Share Your Take on Harvard’s Social Club Sanctions
This week, the College announced that it would impose sanctions on all students (matriculating in the fall of 2017 or later) who join unrecognized single-gender social organizations, including final clubs, sororities, and fraternities. Those students won’t be allowed to hold leadership positions in any official student organizations or athletic teams, or to receive the required College endorsement for competitive fellowships like the Rhodes and Marshall. The sanctions have been intensely debated by students, faculty members, and alumni since they were originally announced in May 2016, raising questions about implementation, students’ freedom of association, and the role of the faculty in setting College policy. University president Drew Faust and senior fellow of the Harvard Corporation William F. Lee wrote in a statement announcing the policy earlier this week:
The final clubs in particular are a product of another era, a time when Harvard’s student body was all male, culturally homogenous, and overwhelmingly white and affluent. Our student body today is significantly different...While we should respect tradition, it is incumbent on us to organize the institution for the benefit of our current students and those who will follow. This requires us to create a community where students have the fair opportunity to engage in curricular and extracurricular activities regardless of their gender, socioeconomic status, or other attributes unrelated to merit…at least as an initial step, we should proceed in such a way as to give students both choice and agency in bringing about changes to the campus culture.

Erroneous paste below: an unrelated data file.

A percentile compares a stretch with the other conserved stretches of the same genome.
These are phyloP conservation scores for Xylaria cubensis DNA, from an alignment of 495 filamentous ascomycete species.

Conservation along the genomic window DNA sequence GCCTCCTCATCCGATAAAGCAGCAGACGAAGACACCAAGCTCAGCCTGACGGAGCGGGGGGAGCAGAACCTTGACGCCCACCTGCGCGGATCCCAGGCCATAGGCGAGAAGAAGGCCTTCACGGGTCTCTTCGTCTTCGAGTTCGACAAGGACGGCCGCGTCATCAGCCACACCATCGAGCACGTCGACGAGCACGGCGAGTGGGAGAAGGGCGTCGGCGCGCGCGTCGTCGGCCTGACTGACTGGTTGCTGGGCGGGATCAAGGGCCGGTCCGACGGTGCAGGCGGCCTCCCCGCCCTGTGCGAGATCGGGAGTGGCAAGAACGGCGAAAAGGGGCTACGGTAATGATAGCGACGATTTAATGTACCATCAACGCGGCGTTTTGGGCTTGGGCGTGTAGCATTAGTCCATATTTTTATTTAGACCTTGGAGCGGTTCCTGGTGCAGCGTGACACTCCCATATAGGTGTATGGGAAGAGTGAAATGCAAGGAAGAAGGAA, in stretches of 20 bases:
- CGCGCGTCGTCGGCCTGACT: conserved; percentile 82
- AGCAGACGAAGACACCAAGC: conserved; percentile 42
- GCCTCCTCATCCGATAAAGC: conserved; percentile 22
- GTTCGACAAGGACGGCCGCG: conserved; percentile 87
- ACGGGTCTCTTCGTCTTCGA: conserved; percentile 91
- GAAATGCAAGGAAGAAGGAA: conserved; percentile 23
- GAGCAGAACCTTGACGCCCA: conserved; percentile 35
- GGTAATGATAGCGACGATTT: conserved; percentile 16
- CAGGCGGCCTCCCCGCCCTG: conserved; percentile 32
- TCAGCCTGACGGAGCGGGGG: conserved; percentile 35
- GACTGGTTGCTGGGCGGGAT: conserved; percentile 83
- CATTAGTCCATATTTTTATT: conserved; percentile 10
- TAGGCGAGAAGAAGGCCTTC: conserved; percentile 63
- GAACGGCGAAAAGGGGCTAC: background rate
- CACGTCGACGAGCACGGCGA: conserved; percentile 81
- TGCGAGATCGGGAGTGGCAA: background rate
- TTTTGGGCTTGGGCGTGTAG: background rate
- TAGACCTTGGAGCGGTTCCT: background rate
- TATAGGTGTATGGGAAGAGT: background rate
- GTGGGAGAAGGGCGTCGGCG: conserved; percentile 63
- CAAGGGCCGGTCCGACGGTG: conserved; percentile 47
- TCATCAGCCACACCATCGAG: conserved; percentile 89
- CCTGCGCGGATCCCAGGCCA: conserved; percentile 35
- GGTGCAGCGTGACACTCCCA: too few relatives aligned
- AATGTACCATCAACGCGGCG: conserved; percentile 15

We invite members of the Harvard community to share their thoughts about the new policy. How should the University regulate student membership in outside, single-gender social clubs? We welcome perspectives from many sides of the issue, and look forward to sharing them and facilitating a productive dialogue. Please direct your response to firstname.lastname@example.org.